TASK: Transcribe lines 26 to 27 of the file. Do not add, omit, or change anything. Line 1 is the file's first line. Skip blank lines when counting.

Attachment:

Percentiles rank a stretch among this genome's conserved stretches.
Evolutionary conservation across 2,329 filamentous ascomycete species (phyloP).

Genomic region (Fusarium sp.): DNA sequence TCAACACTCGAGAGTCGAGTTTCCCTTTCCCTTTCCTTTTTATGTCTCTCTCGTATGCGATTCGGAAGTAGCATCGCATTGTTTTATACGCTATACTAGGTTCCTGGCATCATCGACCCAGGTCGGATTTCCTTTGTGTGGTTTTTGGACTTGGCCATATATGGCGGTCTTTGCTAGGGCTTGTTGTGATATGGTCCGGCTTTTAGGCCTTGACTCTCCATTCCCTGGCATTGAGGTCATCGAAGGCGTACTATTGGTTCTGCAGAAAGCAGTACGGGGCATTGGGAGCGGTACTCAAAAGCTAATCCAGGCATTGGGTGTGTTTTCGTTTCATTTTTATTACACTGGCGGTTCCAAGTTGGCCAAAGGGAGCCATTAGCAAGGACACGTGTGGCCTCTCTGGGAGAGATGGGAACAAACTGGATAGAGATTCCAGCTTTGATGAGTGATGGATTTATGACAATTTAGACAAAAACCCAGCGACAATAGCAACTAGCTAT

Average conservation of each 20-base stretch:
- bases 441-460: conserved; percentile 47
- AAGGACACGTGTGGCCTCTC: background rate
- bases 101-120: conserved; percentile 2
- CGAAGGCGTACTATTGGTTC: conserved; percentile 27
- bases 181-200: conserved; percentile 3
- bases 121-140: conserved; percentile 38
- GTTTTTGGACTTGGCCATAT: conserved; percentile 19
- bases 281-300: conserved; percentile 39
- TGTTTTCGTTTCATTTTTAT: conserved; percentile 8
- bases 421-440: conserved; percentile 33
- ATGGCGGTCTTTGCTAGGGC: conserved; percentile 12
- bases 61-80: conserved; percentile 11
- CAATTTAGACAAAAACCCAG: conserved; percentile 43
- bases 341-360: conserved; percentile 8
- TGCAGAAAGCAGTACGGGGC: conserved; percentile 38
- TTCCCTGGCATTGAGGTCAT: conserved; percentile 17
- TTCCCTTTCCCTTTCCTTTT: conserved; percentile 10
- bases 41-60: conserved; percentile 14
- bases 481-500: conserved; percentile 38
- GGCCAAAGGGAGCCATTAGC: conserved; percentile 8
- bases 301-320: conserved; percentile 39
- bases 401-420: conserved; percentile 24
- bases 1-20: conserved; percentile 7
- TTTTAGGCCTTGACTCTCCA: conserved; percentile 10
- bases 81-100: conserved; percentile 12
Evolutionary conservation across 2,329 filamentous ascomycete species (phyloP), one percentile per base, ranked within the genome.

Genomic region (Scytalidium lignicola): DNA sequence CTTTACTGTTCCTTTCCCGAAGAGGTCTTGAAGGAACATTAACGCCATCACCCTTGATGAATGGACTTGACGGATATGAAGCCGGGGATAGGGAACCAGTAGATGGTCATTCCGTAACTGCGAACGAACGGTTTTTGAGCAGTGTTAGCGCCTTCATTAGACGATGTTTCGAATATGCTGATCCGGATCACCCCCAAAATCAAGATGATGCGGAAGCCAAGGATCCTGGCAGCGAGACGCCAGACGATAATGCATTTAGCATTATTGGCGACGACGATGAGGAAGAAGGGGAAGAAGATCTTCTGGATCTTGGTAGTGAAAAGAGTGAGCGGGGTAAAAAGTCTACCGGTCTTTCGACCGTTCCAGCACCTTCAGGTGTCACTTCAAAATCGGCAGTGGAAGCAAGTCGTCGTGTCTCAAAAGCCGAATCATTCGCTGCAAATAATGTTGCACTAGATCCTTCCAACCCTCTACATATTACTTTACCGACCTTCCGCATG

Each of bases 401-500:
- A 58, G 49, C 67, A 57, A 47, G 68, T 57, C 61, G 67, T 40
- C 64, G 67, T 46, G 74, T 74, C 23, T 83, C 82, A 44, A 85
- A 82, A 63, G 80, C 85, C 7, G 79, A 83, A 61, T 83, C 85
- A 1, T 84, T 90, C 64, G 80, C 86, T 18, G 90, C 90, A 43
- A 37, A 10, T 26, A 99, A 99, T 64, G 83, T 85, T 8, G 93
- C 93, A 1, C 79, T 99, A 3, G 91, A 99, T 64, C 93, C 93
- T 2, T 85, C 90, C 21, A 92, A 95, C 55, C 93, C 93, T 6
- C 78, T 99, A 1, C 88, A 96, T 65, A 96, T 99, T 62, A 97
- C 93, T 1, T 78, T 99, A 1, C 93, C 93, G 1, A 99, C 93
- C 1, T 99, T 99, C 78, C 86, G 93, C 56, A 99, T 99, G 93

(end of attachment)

- bases 401-420: conserved; percentile 24
- bases 1-20: conserved; percentile 7